Kent Cao is a specialist in art and archaeology of early China with a broad interest in the cultural interconnections within Eurasia. From art historical and technical perspectives, his first monograph manuscript examines the rise of indigenous bronze industry in the Yangtze River region in south China between the 14th and the 9th century BCE. In the 15th century BCE, the Erligang state expanded from the Central Plain in north China, and along the way disseminated its highly established bronze art and metallurgy. Understanding how the Yangtze societies digested this foreign art form and independently developed its own bronze practice enables us to rethink the formation of China from a frontier perspective. This research project also contributes to our theoretical modelling of how the transmission of ideas and technologies occurred transregionally in early complex societies.
Kent Cao’s next book project explores the revival of bronze archaism and antiquarianism in Song China and Kamakura Japan. This book aims to offer a multivalent account of the synergy of political aspirations, ritual prestige and artistic renaissance in Medieval East Asia.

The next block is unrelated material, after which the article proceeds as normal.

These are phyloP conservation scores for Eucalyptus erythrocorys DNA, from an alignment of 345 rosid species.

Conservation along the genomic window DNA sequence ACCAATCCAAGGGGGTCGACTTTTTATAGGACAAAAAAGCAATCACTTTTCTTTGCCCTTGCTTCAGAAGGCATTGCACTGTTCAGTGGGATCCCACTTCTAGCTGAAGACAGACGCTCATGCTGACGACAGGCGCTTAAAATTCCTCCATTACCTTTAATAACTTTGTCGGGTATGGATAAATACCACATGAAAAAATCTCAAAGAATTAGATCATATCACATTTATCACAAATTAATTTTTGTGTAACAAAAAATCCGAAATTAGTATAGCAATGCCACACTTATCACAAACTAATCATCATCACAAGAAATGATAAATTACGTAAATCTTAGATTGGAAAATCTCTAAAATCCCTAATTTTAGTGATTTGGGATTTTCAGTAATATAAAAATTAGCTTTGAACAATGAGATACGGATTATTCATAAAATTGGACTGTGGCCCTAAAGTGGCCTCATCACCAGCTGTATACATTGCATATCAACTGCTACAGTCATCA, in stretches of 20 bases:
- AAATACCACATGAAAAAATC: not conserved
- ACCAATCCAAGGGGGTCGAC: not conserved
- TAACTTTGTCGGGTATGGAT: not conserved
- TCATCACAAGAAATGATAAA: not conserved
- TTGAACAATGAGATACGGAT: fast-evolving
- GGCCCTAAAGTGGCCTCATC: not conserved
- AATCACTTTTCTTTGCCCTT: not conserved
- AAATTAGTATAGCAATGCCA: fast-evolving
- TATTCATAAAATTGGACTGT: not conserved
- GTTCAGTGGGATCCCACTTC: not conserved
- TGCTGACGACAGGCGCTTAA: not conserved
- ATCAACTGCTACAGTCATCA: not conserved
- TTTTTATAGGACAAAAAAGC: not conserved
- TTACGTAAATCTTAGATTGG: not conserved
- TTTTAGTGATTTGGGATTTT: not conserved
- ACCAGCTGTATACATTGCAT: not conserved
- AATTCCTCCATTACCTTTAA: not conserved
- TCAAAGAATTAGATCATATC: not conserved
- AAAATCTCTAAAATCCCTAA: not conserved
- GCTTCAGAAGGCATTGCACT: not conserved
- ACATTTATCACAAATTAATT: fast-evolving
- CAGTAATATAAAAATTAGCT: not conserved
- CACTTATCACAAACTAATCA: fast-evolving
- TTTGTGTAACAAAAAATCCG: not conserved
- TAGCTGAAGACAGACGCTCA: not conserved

Together with colleagues in physics, electric engineering, and media art, Kent Cao explores digital humanities with applications of interdisciplinary methods in humanities research. He was a member of Ancient Art and Higgs Boson: Non-destructive Muon Imaging, a cutting-material collaboration between the Department of Physics, Princeton University and the Princeton University Art Museum. Currently, he is working on automated algorithmic modelling to reconstruct artifacts from sherds and debris. Another ongoing project co-chaired by Kent Cao investigates the interrelations between object form, metallic strength, and alloy compositions of ancient bronzes through computational simulations.
Kent Cao has a Ph.D. in East Asian Art and Archaeology from Princeton University, an M.St. in Archaeology from the University of Oxford, and he read Archaeology and Anthropology at University College London and the London School of Economics and Political Science. His work has been supported by the Smithsonian, Henry Luce Foundation, Getty Research Institute, and American Council of Learned Societies.